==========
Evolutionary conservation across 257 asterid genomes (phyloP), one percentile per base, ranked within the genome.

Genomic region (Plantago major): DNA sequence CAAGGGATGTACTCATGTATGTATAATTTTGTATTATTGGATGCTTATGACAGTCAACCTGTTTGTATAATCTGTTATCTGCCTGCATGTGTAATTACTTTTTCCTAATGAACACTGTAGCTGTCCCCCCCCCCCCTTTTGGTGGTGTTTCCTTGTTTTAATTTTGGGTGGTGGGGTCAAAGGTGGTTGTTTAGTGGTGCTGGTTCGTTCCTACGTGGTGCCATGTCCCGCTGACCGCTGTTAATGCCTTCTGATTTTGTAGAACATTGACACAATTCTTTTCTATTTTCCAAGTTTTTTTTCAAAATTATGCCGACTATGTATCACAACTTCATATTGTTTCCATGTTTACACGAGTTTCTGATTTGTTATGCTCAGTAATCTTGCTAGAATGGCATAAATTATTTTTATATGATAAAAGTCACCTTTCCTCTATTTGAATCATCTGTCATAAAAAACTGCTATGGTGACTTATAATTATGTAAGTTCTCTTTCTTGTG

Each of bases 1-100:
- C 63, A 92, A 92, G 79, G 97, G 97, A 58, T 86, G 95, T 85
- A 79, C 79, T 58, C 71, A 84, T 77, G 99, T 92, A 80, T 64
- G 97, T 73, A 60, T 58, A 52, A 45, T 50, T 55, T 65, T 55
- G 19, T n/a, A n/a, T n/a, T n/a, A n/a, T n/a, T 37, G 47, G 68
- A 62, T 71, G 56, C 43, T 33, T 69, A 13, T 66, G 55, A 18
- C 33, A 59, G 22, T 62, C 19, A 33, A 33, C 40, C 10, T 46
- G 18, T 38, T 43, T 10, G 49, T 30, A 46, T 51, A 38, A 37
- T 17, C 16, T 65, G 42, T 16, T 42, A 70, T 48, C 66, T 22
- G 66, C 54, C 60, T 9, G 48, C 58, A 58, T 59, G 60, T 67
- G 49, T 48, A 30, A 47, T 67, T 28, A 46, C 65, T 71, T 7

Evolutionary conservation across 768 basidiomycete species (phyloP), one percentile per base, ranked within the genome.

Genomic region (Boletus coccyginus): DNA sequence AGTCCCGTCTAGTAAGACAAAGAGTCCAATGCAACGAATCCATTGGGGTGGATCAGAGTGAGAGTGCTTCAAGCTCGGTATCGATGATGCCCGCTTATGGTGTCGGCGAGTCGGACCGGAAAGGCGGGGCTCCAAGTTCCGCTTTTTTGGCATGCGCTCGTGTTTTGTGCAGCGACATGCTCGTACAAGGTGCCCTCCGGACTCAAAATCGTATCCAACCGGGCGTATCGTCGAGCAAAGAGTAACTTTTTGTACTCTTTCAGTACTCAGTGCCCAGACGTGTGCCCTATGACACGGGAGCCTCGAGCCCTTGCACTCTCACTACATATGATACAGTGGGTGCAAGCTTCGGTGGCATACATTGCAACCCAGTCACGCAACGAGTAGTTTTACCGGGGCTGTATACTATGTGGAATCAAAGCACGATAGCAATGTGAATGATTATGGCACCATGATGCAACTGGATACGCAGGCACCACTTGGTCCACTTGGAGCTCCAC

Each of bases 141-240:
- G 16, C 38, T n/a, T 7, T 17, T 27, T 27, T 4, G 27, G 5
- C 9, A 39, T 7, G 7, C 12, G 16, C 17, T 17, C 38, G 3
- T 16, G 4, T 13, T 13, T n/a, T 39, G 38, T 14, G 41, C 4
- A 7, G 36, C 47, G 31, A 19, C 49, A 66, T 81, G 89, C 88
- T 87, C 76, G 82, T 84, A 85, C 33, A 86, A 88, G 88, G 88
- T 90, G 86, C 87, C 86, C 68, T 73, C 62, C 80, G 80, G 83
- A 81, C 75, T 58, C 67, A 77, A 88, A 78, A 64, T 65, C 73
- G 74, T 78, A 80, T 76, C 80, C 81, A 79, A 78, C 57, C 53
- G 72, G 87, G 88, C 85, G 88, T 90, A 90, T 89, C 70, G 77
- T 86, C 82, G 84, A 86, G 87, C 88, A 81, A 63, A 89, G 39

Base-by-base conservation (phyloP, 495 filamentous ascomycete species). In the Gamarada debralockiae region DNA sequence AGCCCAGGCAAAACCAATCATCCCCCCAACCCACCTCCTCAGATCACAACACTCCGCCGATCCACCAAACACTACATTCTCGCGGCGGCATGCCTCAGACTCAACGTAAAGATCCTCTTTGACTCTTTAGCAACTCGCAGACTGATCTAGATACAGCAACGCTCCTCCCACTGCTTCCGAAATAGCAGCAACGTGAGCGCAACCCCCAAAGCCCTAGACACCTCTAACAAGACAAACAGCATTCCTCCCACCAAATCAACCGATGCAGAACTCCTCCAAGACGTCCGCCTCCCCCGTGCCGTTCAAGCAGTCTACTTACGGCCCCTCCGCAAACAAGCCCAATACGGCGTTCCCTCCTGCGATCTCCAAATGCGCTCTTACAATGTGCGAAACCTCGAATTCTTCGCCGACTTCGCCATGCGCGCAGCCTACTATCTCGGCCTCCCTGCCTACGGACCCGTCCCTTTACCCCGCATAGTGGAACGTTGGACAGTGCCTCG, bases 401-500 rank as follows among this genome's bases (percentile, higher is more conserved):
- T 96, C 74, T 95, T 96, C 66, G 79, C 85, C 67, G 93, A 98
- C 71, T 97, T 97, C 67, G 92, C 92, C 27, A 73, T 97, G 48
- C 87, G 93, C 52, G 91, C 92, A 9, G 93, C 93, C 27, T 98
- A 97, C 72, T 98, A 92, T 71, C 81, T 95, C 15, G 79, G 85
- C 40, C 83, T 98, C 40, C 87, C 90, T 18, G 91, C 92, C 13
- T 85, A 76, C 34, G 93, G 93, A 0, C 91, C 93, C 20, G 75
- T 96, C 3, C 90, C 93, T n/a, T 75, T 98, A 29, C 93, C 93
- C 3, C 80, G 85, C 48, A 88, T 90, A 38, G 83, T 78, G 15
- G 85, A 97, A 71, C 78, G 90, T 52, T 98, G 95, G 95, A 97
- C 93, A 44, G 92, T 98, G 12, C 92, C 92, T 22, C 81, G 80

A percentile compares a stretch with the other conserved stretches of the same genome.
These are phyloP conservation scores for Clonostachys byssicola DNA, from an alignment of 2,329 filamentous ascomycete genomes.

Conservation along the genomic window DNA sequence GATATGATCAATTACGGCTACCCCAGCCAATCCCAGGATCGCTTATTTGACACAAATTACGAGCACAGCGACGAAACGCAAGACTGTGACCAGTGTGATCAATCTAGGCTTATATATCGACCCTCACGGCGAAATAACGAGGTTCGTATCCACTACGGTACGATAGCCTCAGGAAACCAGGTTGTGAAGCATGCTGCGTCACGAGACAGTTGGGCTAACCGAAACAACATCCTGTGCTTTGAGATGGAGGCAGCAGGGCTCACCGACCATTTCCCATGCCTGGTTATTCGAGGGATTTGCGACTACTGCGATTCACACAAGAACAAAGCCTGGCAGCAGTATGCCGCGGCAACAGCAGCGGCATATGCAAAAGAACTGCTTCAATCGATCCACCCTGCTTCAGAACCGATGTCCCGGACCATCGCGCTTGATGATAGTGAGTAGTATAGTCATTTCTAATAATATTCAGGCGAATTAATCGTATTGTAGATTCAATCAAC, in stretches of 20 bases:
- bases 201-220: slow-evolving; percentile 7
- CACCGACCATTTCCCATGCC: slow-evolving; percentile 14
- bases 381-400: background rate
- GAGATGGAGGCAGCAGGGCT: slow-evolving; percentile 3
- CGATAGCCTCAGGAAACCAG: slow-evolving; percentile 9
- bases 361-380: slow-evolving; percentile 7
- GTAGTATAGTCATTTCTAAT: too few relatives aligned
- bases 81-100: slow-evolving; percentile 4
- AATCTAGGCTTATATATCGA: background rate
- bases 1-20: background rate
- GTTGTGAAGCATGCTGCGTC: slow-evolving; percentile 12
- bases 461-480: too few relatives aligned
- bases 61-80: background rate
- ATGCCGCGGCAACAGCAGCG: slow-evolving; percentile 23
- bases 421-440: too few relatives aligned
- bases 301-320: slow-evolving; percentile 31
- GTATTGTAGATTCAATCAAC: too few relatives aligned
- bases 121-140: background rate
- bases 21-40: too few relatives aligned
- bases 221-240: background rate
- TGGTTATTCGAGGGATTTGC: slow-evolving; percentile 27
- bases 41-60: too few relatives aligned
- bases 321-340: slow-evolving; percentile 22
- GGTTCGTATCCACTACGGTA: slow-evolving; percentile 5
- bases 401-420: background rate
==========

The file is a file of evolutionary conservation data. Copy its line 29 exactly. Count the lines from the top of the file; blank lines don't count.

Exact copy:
- C 71, T 97, T 97, C 67, G 92, C 92, C 27, A 73, T 97, G 48